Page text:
By Joe Brancatelli
March 13, 2008 -- I've been covering business travel for 25 years now and I have this creepy, crawly feeling that I've seen it all before, written it all at least twice and had a bellyful of the silliness and the fundamental idiocy of it all.

This eerie feeling struck me again today as I opened a folder with my notes for today's edition of The Brancatelli File. It was a real Yogi Berra "déjà vu all over again," Crosby, Stills and Nash "we have all been here before" kind of moment. See if you don't agree with me.

Exactly five years ago today, one of my favorite Brancatelli File screeds posted. It all began with an astonishing, two-sentence bit of insanity from Gordon Bethune, who was then running Continental Airlines. "If you have to be in San Francisco for a presentation tomorrow, you are going," Bethune said. "If I say it's $1,200 or it's $800, you are still going." The idiocy and arrogance of that remark was self-evident and the column went on to show how any right-thinking business traveler could turn a Bethune-like flight--Cleveland-San Francisco on Continental for $1,159 one-way--into a more cost- and time-effective trip.

Exactly five years later, Continental's current management team has apparently realized that business travelers are not as stupid as Good Old Gordo thought we were. If you have to be in San Francisco for a presentation tomorrow, Continental's nonstop from Cleveland is $409 one-way in coach and $599 one-way in first class.

Of course, being an airline executive means never having to say you're sorry. Bethune eventually lost a power struggle with a big investor and was forced out of Continental. These days, however, he earns upwards of $25,000 a day dispensing his wisdom to like-thinking airline executives and working for a hedge fund trying to make merger lemonade from its investments in Delta and United.

Speaking of gum-flapping airline executives, I see where Richard Branson admitted last week that Virgin Atlantic isn't going to launch an all-business-class transatlantic airline anytime soon. Considering that Branson has never spun a phony tale that he wouldn't keep repeating for years--Remember his nonexistent double beds in Virgin's Upper Class and his eight years of promises that the launch of Virgin America was just 60 days away?--he deserves credit for coming clean on the truth about his never-was, probably never-will-be all-business-class carrier.

But here's a question for my friends in the media: How many times are you going to report Branson's outrageous and obviously self-serving lies before you learn your lesson? Branson will say anything, especially when lumbering, bureaucratic British Airways beats him to an innovation. The media really shouldn't help him spin his fantasies. Our job is to cover these guys, not promote them, be their secretaries or help them burnish their images so they can jack up their franchise fees.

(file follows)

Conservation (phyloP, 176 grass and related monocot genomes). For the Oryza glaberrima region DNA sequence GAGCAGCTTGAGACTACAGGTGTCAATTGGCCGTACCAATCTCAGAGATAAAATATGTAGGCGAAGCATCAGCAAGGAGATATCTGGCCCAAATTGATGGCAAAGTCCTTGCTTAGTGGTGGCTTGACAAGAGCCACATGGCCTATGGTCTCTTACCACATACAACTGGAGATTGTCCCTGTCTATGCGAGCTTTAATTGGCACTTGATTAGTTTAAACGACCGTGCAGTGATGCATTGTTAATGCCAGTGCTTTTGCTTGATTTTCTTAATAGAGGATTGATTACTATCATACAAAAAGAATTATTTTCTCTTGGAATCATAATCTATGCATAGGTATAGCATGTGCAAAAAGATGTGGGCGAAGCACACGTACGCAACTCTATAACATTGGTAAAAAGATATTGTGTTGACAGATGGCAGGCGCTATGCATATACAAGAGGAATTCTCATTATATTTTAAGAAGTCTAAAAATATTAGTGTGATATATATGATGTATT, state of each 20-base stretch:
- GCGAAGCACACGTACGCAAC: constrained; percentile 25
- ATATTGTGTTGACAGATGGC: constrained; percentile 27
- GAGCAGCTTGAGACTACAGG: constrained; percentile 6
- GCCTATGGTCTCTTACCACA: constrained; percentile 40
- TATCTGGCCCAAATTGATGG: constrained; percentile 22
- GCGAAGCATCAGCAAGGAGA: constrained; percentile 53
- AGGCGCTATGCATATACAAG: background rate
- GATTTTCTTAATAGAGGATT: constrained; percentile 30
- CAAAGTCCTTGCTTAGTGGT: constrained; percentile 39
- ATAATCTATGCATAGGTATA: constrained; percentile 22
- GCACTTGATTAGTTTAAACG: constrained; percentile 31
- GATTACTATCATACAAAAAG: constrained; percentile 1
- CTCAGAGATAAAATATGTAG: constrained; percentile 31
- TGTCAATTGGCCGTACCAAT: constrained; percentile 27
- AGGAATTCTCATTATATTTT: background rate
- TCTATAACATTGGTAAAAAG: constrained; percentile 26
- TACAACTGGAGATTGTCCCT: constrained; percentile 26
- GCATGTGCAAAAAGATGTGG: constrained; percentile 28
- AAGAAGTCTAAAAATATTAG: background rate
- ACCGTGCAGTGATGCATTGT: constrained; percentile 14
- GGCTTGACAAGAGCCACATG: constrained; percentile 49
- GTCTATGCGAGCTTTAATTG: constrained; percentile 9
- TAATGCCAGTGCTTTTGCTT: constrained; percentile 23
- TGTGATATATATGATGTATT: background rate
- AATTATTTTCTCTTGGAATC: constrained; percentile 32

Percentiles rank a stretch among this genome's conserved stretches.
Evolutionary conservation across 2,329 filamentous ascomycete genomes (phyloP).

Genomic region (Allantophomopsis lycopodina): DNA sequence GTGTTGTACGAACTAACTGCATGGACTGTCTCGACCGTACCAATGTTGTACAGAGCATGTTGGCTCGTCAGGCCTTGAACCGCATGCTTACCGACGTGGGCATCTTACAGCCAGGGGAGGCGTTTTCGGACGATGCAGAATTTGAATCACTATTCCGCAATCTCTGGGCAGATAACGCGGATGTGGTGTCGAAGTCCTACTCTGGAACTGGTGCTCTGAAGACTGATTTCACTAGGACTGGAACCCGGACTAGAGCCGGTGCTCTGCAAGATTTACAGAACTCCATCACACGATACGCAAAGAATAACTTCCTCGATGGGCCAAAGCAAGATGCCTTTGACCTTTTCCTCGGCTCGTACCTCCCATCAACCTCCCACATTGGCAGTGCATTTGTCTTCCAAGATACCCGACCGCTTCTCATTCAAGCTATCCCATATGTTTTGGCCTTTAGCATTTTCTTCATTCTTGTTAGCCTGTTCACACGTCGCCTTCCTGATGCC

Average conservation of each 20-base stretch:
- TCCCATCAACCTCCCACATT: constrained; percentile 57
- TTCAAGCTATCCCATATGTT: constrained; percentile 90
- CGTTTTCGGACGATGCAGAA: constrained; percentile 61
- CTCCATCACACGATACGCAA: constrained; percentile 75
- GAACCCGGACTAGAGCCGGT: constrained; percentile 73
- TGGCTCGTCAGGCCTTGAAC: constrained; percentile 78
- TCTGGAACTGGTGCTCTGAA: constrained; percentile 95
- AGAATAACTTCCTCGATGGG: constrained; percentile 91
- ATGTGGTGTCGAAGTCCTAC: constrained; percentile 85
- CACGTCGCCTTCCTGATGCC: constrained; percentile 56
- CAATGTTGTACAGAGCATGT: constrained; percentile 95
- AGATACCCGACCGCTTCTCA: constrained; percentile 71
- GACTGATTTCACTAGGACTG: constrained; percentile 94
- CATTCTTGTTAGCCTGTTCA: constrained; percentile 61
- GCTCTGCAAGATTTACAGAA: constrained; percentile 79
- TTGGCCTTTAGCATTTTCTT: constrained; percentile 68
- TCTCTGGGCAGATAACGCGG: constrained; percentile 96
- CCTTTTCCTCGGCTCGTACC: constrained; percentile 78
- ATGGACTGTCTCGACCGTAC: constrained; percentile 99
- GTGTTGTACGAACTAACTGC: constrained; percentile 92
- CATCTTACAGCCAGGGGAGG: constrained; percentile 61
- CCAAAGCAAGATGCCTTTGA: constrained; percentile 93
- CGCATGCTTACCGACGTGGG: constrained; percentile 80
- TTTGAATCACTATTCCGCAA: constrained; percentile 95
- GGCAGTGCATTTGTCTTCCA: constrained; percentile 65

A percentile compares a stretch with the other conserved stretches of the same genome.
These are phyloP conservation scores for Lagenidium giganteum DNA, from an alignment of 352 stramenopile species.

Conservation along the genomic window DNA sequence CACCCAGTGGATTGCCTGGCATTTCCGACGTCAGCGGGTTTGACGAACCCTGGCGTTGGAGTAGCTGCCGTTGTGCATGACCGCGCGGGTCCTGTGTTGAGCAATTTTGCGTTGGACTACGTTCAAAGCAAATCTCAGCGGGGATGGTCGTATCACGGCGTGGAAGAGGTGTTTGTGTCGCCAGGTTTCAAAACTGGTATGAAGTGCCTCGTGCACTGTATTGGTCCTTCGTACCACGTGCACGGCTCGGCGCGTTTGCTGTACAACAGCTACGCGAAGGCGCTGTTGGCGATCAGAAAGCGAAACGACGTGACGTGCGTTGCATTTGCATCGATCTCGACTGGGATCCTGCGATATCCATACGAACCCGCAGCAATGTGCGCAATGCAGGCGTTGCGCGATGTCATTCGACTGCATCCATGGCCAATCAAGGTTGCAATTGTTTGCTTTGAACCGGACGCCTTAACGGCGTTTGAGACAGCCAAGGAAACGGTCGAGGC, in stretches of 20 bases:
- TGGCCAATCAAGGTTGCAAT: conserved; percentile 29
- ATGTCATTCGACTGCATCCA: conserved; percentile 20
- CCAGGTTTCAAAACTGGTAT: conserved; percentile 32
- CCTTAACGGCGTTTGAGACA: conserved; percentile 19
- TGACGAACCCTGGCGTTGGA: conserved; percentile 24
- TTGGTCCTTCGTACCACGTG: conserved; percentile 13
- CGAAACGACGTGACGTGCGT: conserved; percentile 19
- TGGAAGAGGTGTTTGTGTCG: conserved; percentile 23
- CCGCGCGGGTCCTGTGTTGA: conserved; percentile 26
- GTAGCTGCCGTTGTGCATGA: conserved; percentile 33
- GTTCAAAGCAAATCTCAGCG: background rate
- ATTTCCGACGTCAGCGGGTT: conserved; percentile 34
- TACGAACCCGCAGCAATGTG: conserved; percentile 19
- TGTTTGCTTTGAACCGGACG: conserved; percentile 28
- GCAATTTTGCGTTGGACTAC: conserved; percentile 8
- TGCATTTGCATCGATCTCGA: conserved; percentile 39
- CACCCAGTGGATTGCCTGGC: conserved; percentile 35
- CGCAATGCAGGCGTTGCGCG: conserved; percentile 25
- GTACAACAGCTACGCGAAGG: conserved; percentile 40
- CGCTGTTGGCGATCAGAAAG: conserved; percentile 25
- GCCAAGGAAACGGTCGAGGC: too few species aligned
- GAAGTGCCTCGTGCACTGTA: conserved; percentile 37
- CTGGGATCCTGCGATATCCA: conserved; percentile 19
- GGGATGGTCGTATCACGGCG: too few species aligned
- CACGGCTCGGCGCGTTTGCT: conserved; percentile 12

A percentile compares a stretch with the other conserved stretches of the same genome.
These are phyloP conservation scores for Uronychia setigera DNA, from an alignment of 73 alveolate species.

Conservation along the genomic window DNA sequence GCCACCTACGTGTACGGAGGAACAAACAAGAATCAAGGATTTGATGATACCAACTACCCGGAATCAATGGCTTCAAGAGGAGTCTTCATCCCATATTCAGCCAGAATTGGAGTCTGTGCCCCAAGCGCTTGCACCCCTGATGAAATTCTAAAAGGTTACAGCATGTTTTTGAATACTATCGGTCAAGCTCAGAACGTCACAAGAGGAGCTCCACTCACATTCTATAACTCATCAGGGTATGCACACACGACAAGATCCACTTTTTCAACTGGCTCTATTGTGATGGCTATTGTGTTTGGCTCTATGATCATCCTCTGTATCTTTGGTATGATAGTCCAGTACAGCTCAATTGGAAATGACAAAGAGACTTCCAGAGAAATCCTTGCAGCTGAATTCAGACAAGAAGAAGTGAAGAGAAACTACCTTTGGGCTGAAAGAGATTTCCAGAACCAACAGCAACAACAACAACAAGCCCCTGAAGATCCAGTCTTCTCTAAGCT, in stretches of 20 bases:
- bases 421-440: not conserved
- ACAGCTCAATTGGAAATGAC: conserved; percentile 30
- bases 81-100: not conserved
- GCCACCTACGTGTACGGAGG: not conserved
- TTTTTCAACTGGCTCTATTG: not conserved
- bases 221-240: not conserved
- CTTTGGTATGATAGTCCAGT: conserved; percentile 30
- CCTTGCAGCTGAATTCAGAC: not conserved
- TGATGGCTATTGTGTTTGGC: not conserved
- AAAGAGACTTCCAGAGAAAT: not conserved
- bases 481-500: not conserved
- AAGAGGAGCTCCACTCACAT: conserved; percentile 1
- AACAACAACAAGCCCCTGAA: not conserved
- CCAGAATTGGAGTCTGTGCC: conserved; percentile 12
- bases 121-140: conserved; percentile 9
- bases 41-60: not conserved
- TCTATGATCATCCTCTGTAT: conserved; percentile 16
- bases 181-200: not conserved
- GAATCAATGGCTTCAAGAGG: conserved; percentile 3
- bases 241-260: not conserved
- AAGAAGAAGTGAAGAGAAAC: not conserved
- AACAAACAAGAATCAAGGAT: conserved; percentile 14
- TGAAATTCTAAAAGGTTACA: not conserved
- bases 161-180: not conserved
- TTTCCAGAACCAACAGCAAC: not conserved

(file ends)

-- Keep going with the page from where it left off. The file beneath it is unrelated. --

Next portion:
The latest airline to carry the Pan Am name has folded. This latest (and worst) incarnation of the erstwhile "Chosen Instrument" never amounted to much, but it should serve as a warning to anyone else who wants to start an airline. We don't need anyone to revive Eastern or Pan Am or Braniff or Ozark or New York Air or Republic or Southern. If you want to start any airline, think up a new name.

Here's what I know: The Federal Aviation Administration (FAA) wants to fine Southwest Airlines $10.2 million, a record amount, for flying planes several years ago that were not properly inspected. Several Southwest executives and FAA bureaucrats have been implicated in a paper-pushing attempt to wink away whatever problems there were. Yesterday, Southwest briefly grounded almost four dozen planes when some other inspection issues came up. And Southwest has never had a crash-related fatality in its 37 years of operation. To be honest, all the other stuff confuses the hell out of me. I've never seen a more complicated, convoluted situation. I truly don't understand what is happening, which is usually the case when airlines and regulators fight over paper trails.

Oil hit another new high, $110 a barrel, this week. So guess what the big airlines have been doing? Reducing their fuel hedges. According to an Associated Press survey of government filings, all of the Big Six except American have fewer hedges in place in this year's first quarter compared to last year's first quarter. Some examples: United is 15 percent hedged now compared to 33 percent last year; Continental is 20 percent hedged now compared to 30 percent last year; and Northwest is 18 percent hedged now compared to 40 percent in last year's first quarter.

If current prices hold, the airline's own trade group estimates that the carriers will pay about $20 billion more for fuel in 2008 than they had estimated.

Of course, this really shouldn't surprise anyone. After all, when United exited bankruptcy in February, 2006, the bosses based the airline's entire five-year business plan on $50-a-barrel oil. At the time of that projection, oil was already selling north of $65 a barrel and the likelihood of $120-a-barrel oil had already been discussed at the World Economic Forum in Switzerland.
ABOUT JOE BRANCATELLI Joe Brancatelli is a publication consultant, which means that he helps media companies start, fix and reposition newspapers, magazines and Web sites. He's also the former executive editor of Frequent Flyer and has been a consultant to or columnist for more business-travel and leisure-travel publishing operations than he can remember. He started his career as a business journalist and created JoeSentMe in the dark days after 9/11 while he was stranded in a hotel room in San Francisco. He lives on the Hudson River in the tourist town of Cold Spring.

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